Buttevant and the North Cork area in general has a rich equine history.
Horses have been bred and traded here for millennia and modern horse
racing can trace at least some of its roots all the way back here to
The origin of Cahirmee Fair, like many more Irish fairs, cannot be completely identified today, but it has existed for many hundreds of years, and is described in documents from the reign of Charles II (1630 – 1685), as the “Fair Field of Cahirmee” The fair at this time was held in a 20 acre field in the townland of Cahirmee between Buttevant and nearby Doneraile. In the days before the First World War, Cahirmee Fair was undoubtedly the greatest horse fair in the British Isles, if not even Europe. The Fair was held at the field in Cahirmee until 1921 when it moved instead on to the streets of Buttevant.
On Fair Day the street would be packed with rows of horses neatly parked up on both sides of the street. Up and down between the rows passed and trotted saddle-horses, and cars moved. Every yard in the town was thronged with farmers’ cars and every shop in the town was crowded.There would be hardly standing room in the bars and tea shops.
Outside them ballad singers sang in praise of some famous race-horse, or recounted the details of some gruesome murder. Moving in twos through the crowds would be the tall figures of the constabulary.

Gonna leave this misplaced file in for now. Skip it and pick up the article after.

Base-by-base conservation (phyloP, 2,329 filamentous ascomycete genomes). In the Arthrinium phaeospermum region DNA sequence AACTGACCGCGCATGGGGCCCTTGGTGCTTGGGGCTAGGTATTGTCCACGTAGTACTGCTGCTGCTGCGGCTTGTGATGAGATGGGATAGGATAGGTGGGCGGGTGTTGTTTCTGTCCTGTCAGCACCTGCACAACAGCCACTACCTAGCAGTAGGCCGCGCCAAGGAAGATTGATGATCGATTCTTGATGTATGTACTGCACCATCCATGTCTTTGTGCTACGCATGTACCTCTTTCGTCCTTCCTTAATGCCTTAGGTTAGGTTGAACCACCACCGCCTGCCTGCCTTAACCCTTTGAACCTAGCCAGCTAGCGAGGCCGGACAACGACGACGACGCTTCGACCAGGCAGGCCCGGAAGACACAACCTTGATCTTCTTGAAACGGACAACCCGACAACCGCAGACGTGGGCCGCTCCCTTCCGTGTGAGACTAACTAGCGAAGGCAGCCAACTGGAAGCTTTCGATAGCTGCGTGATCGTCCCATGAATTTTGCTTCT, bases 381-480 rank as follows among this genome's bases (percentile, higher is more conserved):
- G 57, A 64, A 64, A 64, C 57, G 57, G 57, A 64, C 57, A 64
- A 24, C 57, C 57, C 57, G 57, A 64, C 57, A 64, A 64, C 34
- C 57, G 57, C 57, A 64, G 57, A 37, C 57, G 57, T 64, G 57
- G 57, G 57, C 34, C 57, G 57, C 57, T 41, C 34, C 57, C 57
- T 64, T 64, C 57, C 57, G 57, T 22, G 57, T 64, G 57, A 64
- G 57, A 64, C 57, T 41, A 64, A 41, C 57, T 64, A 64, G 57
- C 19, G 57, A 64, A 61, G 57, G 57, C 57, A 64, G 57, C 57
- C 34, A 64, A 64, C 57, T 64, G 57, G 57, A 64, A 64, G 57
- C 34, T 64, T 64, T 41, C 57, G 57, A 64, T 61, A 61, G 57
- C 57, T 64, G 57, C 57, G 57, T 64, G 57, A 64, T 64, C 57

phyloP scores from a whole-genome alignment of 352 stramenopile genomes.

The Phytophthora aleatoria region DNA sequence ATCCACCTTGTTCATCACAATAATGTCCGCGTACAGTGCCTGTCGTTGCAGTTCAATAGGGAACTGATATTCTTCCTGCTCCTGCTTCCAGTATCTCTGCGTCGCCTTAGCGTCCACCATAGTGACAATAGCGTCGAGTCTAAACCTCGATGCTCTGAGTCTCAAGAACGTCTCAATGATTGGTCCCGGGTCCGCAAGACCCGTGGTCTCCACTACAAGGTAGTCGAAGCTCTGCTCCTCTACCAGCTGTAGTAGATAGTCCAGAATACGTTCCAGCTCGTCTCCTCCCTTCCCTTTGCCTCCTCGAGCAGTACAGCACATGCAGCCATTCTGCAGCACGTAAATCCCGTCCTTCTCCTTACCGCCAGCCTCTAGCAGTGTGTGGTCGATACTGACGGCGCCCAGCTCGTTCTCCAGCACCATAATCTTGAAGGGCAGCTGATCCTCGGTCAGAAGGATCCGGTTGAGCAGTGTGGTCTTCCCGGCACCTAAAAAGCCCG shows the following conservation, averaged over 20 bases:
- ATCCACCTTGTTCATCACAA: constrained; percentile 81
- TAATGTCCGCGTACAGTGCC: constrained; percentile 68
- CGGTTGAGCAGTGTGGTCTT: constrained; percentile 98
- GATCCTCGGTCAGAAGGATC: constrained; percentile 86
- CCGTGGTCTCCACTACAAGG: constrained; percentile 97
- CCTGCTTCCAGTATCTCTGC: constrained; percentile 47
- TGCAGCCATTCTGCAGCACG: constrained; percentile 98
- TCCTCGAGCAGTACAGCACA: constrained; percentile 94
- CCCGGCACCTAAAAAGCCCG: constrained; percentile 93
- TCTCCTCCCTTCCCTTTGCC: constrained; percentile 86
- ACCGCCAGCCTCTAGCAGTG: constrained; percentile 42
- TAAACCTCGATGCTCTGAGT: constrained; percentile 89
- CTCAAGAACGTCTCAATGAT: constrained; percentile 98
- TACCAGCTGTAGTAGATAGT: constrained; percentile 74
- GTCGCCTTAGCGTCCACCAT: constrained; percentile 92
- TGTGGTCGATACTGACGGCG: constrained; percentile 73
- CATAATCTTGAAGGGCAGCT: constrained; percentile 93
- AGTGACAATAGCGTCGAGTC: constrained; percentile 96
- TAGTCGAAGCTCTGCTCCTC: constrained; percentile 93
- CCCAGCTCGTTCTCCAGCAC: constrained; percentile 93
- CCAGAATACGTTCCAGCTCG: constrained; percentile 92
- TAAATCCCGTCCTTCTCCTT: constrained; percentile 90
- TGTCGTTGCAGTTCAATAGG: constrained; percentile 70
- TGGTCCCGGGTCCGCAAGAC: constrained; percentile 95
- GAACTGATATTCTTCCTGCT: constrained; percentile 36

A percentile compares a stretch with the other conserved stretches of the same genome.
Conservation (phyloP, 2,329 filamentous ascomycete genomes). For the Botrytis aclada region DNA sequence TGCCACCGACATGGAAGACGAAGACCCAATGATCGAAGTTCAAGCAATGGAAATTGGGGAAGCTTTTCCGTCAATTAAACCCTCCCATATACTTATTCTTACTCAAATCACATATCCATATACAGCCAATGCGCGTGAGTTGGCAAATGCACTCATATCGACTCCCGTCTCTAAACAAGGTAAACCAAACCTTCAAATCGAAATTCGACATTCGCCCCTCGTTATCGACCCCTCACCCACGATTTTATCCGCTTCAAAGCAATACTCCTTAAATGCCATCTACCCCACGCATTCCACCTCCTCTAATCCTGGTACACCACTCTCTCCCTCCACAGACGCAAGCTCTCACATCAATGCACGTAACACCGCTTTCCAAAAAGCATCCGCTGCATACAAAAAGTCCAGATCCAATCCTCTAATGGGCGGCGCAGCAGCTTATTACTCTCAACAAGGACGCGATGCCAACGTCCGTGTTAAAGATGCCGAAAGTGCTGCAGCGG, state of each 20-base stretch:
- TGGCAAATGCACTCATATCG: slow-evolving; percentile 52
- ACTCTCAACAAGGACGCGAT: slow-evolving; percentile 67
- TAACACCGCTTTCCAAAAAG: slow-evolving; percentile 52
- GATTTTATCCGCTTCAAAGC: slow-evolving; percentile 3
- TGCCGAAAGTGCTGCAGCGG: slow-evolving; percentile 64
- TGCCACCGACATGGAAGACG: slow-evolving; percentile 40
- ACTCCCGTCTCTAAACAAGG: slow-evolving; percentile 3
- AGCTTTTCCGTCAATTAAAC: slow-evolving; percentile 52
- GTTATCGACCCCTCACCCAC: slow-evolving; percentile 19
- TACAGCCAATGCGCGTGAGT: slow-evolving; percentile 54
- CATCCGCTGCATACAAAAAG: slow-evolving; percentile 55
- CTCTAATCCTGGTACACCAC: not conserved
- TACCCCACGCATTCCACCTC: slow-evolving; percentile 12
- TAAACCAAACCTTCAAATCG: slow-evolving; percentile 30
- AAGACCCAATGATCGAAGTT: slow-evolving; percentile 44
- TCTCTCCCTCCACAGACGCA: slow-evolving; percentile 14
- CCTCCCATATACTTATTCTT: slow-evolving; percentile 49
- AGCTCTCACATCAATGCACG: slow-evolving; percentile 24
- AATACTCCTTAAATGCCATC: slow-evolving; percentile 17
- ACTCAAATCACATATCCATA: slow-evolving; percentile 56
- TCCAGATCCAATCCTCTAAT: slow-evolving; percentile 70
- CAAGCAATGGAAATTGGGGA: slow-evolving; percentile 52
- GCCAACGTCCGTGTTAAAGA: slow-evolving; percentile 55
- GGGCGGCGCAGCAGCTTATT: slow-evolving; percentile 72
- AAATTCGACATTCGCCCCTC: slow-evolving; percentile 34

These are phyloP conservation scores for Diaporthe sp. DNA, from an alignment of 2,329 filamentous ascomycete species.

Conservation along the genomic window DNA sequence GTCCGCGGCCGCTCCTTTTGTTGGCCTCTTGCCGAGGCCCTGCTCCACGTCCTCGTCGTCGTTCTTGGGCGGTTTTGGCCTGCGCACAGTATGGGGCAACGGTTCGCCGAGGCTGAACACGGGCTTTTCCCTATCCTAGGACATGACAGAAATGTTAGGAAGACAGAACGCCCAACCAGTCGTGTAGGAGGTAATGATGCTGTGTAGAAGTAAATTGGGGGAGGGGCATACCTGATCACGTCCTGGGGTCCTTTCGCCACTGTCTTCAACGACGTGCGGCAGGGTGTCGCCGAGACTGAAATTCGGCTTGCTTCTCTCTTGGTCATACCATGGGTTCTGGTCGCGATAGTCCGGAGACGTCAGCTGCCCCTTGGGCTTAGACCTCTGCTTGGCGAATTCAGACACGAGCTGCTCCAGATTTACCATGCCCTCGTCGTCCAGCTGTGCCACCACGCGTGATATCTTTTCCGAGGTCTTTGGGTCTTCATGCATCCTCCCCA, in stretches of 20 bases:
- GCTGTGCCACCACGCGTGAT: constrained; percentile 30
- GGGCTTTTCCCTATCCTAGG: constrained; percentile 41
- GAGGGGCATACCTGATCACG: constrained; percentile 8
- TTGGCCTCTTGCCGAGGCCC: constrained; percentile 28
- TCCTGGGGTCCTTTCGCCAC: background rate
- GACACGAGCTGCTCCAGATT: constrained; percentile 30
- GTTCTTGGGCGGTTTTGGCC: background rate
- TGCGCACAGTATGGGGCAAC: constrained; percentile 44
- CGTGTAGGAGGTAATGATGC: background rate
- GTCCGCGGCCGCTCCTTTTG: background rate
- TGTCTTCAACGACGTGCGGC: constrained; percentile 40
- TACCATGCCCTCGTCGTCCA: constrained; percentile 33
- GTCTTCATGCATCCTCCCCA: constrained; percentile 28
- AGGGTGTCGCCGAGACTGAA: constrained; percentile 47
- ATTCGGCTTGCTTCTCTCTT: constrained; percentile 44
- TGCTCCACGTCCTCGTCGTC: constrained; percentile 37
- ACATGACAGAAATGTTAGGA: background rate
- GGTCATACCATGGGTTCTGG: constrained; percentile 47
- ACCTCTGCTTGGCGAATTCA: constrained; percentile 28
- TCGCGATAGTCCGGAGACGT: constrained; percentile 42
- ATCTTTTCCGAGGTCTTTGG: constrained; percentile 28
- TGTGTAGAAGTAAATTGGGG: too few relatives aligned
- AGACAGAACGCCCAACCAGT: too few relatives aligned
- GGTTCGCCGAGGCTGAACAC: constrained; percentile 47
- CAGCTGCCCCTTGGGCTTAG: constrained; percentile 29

In the afternoon an exodus would start along Station Road of newly bought horses moving to the train station. With the departure of the horses the street took on a different appearance, for such horses as were not sold were stabled for the night.
The street was still crowded, but now humans predominated. Here and there, of course, there was a horse or a horse and car; but now the business of trading was ended for the day, and the traders allowed themselves to relax and the real revelry began.
Two very famous horses in European history are said to have been bought at Cahirmee Fair. Napoleon’s horse “Merengo” in 1799 and Wellington’s charger “Copenhagen” around 1810.
Cahirmee Fair is still an annual event to this day being held on July 12th (now a one day event) when the streets of Buttevant once again fill with the spectacle of horses, dealers and traders of all sorts from all over Ireland and beyond.
gallery of buttevant horses (click to enlarge the photos)
The world’s first Steeplechase ever was run right here from Buttevant and Doneraile in 1752 when a local man Edmund Blake challenged his neighbour Cornelius O’Callaghan, to race across country from Buttevant Church Steeple to Doneraile Church Steeple some four and a half miles away jumping stone walls, ditches and hedges as they were encountered along the way.
The Church Steeples were chosen so as both riders could see their finish point all along the route and thus stay on track to the end!